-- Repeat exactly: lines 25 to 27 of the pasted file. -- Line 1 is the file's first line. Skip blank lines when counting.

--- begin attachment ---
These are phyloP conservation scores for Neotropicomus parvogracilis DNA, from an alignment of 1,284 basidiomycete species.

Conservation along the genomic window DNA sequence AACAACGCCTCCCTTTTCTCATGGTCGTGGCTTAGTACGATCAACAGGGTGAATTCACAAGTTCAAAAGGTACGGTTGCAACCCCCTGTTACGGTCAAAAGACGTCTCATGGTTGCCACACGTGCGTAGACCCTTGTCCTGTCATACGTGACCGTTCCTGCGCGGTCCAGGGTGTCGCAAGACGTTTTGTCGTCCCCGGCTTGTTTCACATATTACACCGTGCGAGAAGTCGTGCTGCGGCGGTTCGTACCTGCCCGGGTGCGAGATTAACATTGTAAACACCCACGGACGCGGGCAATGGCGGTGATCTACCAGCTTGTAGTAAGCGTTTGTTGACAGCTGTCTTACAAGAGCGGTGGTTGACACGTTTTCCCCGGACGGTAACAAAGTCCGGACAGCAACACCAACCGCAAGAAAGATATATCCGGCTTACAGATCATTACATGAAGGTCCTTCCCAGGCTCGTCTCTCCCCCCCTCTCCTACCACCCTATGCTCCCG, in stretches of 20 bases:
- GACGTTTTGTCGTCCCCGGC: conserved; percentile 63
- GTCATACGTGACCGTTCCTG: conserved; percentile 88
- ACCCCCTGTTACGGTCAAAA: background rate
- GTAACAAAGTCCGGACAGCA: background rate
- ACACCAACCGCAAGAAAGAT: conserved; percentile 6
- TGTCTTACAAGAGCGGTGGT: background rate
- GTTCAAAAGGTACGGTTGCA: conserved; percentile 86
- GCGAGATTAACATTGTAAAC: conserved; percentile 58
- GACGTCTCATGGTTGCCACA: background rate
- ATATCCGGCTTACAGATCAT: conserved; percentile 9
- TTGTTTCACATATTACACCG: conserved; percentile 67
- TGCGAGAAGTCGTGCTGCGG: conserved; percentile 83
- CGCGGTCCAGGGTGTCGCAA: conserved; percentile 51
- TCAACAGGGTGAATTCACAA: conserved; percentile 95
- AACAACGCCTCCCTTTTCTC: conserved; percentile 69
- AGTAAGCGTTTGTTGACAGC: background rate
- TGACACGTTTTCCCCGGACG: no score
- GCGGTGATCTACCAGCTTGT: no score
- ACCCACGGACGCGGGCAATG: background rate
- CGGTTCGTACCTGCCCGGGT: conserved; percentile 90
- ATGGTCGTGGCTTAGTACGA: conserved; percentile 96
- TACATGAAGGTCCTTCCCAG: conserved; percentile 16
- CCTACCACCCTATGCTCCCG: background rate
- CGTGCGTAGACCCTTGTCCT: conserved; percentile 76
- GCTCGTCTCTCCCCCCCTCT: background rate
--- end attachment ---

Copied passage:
- CCTACCACCCTATGCTCCCG: background rate
- CGTGCGTAGACCCTTGTCCT: conserved; percentile 76
- GCTCGTCTCTCCCCCCCTCT: background rate